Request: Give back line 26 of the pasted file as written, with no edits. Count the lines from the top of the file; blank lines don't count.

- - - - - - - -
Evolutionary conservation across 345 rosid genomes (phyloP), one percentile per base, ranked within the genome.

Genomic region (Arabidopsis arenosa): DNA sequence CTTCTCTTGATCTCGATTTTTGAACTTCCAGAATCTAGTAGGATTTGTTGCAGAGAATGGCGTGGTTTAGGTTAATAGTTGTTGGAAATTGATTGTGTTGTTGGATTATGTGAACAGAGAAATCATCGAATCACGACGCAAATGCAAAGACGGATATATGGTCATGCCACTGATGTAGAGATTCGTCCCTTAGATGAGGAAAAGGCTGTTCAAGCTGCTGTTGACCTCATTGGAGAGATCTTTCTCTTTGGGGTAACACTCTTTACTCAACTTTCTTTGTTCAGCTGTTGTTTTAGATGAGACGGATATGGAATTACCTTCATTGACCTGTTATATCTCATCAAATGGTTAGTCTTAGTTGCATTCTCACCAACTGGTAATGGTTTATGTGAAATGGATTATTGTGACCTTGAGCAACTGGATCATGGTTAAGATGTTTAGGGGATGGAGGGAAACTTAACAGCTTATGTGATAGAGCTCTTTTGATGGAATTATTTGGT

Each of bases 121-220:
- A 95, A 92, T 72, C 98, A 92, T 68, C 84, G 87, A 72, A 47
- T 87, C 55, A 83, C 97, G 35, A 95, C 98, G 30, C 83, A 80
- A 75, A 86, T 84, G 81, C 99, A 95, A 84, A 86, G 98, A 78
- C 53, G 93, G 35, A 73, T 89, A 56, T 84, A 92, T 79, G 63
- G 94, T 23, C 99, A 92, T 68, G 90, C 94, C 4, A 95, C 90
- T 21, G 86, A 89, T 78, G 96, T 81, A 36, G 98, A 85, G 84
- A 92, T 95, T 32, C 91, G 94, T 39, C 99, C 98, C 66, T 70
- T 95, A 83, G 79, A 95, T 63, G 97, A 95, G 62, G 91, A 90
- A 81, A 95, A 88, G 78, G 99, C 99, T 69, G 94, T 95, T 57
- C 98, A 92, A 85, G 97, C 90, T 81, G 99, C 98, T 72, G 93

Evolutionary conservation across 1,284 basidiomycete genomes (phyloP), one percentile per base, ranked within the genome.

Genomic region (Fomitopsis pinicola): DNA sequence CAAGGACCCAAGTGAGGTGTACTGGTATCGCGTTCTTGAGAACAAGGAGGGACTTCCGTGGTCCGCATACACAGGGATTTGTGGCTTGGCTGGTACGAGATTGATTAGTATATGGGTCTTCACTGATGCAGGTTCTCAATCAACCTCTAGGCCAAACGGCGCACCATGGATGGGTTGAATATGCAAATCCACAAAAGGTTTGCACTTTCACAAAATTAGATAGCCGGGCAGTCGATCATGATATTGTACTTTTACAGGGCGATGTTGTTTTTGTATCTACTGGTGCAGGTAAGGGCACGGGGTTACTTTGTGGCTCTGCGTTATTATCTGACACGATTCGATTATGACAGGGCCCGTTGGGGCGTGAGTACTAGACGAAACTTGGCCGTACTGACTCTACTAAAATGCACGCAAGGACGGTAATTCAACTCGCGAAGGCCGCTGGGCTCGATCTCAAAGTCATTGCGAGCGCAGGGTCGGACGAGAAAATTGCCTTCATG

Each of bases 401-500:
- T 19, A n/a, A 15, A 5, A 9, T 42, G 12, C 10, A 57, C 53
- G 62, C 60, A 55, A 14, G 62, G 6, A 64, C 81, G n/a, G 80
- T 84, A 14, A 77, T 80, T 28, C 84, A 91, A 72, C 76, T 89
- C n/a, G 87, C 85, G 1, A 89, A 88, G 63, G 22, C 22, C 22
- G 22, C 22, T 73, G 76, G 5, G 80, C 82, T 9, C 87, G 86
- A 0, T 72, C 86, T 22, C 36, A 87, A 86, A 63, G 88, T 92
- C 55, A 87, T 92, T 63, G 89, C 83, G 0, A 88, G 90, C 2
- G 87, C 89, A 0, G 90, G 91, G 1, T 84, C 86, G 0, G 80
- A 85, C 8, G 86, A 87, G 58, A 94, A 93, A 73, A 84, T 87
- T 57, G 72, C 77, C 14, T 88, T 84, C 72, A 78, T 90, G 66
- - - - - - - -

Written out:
- T 57, G 72, C 77, C 14, T 88, T 84, C 72, A 78, T 90, G 66